An appliance repairer is responsible for installing, removing, and repairing different sorts of appliances, most often in a residential setting but sometimes in commercial or industrial environments. Some of these technicians specialize in particular types of appliances, and some are generalists. One major division in the profession is between those who work on electronic appliances such as televisions and computers and those who work with more traditional appliances, such as stoves and washing machines. Most appliance repairer jobs involve travel to and from job sites, but some work in centralized repair facilities.
A majority of appliance repairer duties revolve around diagnosing and fixing problems with appliances. Typically, repairers travel and inspect appliances on site. They then examine and test the appliances to determine which components may be damaged or malfunctioning. The specific testing procedures will vary from case to case but generally include careful observation as well as the use of specialized monitoring equipment if appropriate. An appliance repairer will then repair damage that can be fixed or recommend replacement in cases where the appliance is too badly damaged to be repaired for a reasonable price.
Appliance repairers who work in centralized locations typically work on smaller appliances that can be easily transported. They follow the same general procedures that repairers working on-site use, beginning with observation and testing and moving on to repair or replacement. A large number of computer and television repair technicians work in this sort of environment.
Many consumers choose to have appliances professionally installed, and that work is typically handled by an appliance repairer. The installation of a large appliance, such as a stove, dishwasher, or refrigerator, will typically involve making several utility connections to gas, water, or electrical lines. Appliance repairers are typically not allowed to perform major gas or electrical work but only to connect appliances to existing service. Some light carpentry work may be involved in installation work. After installation, an appliance repairer will typically test the newly-installed appliance and then answer any questions from the customer.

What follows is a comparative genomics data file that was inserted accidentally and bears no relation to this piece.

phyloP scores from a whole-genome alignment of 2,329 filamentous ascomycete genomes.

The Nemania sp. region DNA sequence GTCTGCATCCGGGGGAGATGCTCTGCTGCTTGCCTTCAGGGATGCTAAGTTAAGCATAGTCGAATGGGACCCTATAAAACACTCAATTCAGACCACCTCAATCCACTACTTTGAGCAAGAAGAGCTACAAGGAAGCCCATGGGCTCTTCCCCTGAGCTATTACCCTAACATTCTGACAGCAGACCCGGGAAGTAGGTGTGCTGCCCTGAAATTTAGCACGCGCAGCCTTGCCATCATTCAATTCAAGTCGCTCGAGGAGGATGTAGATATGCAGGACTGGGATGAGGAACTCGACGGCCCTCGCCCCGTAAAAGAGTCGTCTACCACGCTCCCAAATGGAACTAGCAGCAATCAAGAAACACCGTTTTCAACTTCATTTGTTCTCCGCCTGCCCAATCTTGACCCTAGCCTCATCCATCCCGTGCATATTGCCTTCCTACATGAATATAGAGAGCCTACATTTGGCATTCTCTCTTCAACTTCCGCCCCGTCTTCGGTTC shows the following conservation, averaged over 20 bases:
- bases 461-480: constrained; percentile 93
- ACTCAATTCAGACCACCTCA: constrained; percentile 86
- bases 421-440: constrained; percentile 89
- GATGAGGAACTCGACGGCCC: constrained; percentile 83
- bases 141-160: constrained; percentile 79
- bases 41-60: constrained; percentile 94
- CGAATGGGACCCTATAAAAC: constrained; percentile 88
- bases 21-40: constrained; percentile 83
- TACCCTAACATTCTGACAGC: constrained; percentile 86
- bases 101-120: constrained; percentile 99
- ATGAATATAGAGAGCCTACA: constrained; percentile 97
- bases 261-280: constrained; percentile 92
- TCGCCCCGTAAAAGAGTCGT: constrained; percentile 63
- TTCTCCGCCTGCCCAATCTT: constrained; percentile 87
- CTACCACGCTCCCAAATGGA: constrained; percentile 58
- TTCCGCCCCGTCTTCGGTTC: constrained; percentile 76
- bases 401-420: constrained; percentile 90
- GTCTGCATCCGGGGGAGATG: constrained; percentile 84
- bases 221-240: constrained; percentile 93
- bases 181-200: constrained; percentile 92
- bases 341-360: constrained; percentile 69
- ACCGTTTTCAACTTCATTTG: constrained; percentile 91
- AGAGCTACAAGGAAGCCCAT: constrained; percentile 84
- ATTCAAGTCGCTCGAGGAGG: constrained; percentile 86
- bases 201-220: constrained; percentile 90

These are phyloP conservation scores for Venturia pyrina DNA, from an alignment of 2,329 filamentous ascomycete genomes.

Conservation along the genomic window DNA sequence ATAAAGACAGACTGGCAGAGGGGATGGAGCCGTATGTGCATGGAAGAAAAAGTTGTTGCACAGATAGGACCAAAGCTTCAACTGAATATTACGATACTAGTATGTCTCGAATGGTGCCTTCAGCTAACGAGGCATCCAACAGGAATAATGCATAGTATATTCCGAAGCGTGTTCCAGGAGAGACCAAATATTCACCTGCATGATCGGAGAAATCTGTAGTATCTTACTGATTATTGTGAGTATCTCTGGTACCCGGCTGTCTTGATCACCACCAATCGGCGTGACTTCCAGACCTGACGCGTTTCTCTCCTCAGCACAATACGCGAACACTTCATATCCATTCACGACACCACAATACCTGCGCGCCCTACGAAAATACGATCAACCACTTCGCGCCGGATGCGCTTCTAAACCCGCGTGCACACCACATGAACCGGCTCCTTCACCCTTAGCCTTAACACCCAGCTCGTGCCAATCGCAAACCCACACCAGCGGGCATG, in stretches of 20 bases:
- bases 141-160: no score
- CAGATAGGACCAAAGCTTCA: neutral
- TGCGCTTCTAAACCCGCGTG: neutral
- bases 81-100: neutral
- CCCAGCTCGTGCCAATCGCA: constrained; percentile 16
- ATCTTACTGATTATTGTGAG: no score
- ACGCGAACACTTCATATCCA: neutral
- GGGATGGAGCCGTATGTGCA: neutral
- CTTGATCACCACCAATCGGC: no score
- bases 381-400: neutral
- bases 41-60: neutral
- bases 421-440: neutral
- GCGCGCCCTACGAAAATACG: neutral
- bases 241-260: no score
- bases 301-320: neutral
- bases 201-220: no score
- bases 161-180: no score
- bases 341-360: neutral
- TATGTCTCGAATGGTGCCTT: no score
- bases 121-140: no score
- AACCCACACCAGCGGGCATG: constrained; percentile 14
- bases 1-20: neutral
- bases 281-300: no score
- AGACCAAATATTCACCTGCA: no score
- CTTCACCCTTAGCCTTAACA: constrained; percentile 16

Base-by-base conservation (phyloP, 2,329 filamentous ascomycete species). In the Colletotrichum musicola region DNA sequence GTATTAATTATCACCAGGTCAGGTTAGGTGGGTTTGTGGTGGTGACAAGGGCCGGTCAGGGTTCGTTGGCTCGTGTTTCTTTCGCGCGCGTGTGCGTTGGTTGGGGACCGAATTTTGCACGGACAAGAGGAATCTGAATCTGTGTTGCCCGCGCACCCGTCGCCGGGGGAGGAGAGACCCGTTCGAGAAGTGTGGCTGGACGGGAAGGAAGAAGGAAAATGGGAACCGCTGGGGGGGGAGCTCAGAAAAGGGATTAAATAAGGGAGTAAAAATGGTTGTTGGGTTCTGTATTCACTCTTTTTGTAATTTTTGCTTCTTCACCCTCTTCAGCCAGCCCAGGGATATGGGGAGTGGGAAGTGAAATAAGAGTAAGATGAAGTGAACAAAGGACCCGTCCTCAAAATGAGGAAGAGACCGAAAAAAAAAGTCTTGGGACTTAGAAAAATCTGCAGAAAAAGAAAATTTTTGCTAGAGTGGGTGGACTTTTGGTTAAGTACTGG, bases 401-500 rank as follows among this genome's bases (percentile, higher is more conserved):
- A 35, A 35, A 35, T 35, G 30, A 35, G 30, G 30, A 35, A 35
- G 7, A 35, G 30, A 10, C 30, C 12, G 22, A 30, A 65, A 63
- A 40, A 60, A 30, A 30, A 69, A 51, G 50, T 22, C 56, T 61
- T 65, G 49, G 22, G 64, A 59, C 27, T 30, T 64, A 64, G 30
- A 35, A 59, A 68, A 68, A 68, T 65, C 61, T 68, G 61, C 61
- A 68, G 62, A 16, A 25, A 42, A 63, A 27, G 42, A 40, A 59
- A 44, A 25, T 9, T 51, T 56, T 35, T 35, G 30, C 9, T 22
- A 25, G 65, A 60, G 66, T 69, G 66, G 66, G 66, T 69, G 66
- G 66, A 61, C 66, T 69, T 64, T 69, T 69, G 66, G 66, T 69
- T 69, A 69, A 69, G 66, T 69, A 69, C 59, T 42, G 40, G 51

In most cases, appliance repairer duties also include keeping careful records of work done, problems noted, and materials used. They may be required to check in with consumers to explain the nature and expense of repairs before those repairs are performed. Most jurisdictions also require that repairers exercise special caution when dealing with certain chemicals, such as refrigerants, which are commonly used in appliances and have the potential to cause harm to the environment if handled improperly.